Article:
They’ve been interpreting “assassination” to refer only to leaders of real countries, and not to terrorist leaders, who are generally seen as fair game.
Syria’s six-year civil war has claimed the lives of at least 400,000, according to a United Nations estimate released a year ago. More than 5 million Syrians have fled the country and more than 6 million more have been displaced internally. It begs the question, why?
Why the executive order? Well, in part because the US had a history of poorly planned, poorly thought out assassinations, mostly by the CIA, throughout Latin America (and other places, including Iran). These operated largely without oversight from the President, and ranged from “laughable” to “reprehensible”. The effects ring through today: leaders like Hugo Chavez and Mahmoud Ahmadinejad draw anti-US sentiment from our previous habits of violently, covertly, and incompetently meddling in foreign affairs.
This and other abuses by the CIA led to a committee led by Frank Church, which resulted in dramatically curtailing the activities of American intelligence agencies, and putting up walls between them to limit the possibility of abuse. Which ultimately led to lack of information sharing, enabling the 9/11 attacks, and the gradual weakening of the Church Committee recommendations. Frank Church would be horrified to learn of a Department of Homeland Security, designed to bring these organizations together.
More broadly, assassinations are a form of state-sponsored terrorism. It’s difficult to deal with terrorists because they operate in secret. You can’t sign a treaty with them ending the conflict because they can violate it and disclaim responsibility. A war, horrific as it is, is an undeniable thing, and it’s much clearer when it’s over. Assassinations place the US uncomfortably close to terrorism, and makes dealings with civilized nations harder. If the Chancellor of Germany doesn’t do our bidding, is she at risk of assassination? Why would she have any dealings with us at all?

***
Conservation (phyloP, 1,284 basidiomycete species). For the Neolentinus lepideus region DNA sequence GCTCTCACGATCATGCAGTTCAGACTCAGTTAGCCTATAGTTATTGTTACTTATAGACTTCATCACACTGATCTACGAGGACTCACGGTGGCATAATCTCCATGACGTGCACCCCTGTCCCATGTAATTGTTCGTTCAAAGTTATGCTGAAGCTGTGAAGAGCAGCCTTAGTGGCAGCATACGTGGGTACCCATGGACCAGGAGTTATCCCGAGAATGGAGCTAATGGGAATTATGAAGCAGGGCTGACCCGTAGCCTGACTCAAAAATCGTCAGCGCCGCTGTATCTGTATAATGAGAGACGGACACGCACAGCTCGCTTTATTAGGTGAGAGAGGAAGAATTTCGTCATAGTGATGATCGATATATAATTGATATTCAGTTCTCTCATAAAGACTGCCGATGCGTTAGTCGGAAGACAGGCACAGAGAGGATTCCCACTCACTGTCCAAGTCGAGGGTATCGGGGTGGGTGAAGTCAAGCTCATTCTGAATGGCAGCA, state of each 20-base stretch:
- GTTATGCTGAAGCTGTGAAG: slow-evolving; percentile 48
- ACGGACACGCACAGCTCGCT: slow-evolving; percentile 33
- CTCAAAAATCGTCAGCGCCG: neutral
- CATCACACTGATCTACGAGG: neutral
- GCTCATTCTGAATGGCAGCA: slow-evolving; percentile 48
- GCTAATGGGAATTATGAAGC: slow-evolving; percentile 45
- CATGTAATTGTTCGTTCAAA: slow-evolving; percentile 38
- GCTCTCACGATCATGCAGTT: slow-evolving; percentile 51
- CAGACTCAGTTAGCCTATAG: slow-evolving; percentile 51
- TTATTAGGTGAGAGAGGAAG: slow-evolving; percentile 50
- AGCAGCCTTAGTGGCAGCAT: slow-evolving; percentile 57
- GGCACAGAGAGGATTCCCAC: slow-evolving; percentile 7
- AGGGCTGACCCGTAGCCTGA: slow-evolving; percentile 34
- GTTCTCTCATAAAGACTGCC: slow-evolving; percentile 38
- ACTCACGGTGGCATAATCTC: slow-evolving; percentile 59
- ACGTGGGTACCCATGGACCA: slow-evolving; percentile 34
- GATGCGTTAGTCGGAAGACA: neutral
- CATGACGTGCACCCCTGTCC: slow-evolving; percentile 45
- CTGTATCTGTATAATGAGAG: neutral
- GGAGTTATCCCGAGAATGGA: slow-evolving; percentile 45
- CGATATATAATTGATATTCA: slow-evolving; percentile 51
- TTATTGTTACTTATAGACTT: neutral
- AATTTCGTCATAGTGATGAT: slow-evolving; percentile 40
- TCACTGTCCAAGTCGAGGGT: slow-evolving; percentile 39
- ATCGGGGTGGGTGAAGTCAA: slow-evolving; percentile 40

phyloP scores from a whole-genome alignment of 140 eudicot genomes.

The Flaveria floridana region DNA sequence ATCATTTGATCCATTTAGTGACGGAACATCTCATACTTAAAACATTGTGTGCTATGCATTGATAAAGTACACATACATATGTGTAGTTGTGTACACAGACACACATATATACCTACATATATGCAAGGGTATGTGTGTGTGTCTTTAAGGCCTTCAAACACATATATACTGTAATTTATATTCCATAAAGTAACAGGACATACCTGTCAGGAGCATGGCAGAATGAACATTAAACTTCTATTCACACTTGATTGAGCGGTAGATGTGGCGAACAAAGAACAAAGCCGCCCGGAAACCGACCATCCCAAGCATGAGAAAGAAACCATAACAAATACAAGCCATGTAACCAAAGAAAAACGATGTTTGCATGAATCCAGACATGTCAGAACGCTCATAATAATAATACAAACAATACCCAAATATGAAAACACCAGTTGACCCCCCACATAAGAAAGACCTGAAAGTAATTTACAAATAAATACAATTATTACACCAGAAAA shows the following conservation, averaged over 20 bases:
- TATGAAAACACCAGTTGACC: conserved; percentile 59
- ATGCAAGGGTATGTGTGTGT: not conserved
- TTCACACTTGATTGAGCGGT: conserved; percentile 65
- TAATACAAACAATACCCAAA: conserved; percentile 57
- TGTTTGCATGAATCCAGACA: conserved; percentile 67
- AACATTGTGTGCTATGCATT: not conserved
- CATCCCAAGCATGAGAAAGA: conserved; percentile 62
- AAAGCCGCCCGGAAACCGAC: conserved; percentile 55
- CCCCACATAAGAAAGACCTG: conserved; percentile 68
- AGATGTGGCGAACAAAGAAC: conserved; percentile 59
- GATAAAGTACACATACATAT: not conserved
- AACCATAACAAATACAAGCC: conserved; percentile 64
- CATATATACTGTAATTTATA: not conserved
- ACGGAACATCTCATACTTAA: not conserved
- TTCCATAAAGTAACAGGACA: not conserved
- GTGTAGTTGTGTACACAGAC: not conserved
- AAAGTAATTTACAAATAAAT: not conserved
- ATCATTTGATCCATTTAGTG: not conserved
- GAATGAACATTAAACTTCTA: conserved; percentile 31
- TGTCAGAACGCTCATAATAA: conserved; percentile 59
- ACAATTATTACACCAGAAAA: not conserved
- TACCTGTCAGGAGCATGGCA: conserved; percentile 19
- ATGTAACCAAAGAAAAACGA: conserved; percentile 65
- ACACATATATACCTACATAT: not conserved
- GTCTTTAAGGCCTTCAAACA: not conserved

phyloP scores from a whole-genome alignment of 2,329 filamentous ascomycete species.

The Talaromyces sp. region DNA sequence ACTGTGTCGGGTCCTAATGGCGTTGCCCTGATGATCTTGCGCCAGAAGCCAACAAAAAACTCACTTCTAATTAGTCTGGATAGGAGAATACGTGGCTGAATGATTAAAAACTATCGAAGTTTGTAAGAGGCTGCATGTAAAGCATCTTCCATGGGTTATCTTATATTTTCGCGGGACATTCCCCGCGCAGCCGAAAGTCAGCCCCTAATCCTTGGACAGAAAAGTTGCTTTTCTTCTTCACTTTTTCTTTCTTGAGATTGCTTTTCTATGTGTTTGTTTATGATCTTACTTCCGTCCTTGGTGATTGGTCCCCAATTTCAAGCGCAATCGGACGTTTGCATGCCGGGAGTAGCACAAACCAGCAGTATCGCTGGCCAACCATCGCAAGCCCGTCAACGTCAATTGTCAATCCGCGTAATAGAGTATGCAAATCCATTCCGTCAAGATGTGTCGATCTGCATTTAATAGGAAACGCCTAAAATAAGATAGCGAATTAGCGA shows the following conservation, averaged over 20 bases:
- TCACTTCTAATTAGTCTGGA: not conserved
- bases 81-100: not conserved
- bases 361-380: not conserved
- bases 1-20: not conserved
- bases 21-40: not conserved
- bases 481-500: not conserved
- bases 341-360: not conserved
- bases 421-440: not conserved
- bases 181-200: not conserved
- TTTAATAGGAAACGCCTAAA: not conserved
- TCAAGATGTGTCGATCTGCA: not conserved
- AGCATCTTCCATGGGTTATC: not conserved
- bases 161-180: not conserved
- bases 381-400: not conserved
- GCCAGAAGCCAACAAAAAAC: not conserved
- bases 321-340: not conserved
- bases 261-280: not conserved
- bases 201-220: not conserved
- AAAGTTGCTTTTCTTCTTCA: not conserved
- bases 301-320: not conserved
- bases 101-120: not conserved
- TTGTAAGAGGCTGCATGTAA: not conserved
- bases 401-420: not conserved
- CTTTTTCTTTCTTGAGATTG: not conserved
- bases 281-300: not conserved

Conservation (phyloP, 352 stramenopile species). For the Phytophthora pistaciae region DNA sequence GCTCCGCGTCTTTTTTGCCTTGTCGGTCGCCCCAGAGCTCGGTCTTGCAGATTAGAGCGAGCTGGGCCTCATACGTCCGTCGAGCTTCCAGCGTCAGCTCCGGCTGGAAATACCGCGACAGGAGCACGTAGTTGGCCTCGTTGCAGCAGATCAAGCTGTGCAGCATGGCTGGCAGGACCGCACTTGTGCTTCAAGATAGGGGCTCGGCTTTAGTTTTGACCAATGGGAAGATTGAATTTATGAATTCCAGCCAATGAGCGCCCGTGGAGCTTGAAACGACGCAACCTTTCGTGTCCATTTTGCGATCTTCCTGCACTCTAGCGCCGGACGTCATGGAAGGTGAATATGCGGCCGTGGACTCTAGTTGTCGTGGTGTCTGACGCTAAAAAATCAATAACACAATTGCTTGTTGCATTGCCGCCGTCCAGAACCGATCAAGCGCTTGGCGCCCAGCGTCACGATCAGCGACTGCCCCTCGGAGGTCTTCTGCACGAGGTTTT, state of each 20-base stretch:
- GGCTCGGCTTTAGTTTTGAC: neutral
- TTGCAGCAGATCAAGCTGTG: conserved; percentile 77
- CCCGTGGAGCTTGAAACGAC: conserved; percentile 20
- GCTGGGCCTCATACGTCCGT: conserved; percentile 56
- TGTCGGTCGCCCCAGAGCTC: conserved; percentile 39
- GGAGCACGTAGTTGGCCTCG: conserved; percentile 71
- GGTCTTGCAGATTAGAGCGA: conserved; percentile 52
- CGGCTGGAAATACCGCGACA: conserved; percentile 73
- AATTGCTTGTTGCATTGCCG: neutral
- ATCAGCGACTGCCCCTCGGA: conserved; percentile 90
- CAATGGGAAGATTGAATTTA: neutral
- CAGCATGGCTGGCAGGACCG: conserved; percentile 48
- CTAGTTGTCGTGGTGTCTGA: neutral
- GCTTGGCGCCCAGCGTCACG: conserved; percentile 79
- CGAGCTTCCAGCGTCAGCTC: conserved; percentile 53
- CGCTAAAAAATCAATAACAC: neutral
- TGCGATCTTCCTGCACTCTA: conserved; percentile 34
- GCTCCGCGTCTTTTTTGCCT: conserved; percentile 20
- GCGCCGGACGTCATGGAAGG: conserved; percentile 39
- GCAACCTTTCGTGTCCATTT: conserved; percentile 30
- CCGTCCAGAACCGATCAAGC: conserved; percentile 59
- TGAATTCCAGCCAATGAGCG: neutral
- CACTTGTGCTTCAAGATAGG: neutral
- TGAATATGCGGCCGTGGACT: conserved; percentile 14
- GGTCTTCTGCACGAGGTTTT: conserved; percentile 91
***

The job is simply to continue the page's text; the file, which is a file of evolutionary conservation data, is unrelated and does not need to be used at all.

Terrorism has blurred those lines, and we’re engaging in activities that could be called “assassination”. Or not: it’s hard to say if Osama bin Laden could be called a “public figure” when he was in hiding. But Saddam Hussein, monster that he was, was a public leader, and killing him would undoubtedly have been assassination.
If Saddam and his sons were executed, years before he was captured and hanged, how would have that changed history? One thing for certain, it would have saved hundreds of thousands of lives.
Other pundits might state it might not have helped. You can kill the leadership, but the regime is still in place. Even a despot like Hussein would have a line of succession. Killing him would have been an undoubted act of war, and they would declare war on the US immediately. Maybe they’d be weaker for it; maybe not.
It’s said in diplomatic circles that a prohibition on assassination makes our own leaders safer, by reciprocity. I’m not sure how much they believe that any more, if they ever did. However as of today, POTUS reaction to justifiably bomb Syria after Assad’s chemical attack on his own citizens was very Presidential. Assad’s regime is tyrannical, oppressed and extremely dangerous.
Syrian President Bashar al-Assad had said that terrorists were hiding among more than 5 million people. Assad points out that a simple search on the Internet will show terrorists holding automatic weapons and among ISIS leaders feigning themselves as peaceful refugees. One or more statements I will agree with on Assad is that “You don’t need a significant number to commit atrocities…it’s not the quantity of refugees, it’s the intentions.”
But all of this is blasphemous as Assad is certainly not a peacekeeper but rather one of the most feared Terrorists. If we reflect on history and more so now in such an uncertain time, would it make more sense to justifiably assassinate Assad then to continue to assimilate negotiations with Syria and Russia? Would a bullet to the brain end the some of the hostilities, tensions, war crimes and other crimes be the best resolution? Certainly the ‘wait and see’ approach was doing wonders for babies being killed by the hundreds and the potential loss of hundreds of thousands of lives all around Europe, the Middle East and certainly the United States.
About the author: Scott Bernstein is the CEO of Global Security International LLC headquartered in NYC. He has extensive experience as a Counter Terrorist Consultant, International Apprehension Operative, Human & Sex Trafficking Expert and a Military and Law Enforcement Trainer. He is available as a Consultant and as a Speaker. In addition to his LinkedIn profile, you can also interact with Scott on his LinkedIn group http://bit.ly/1LMp2hj.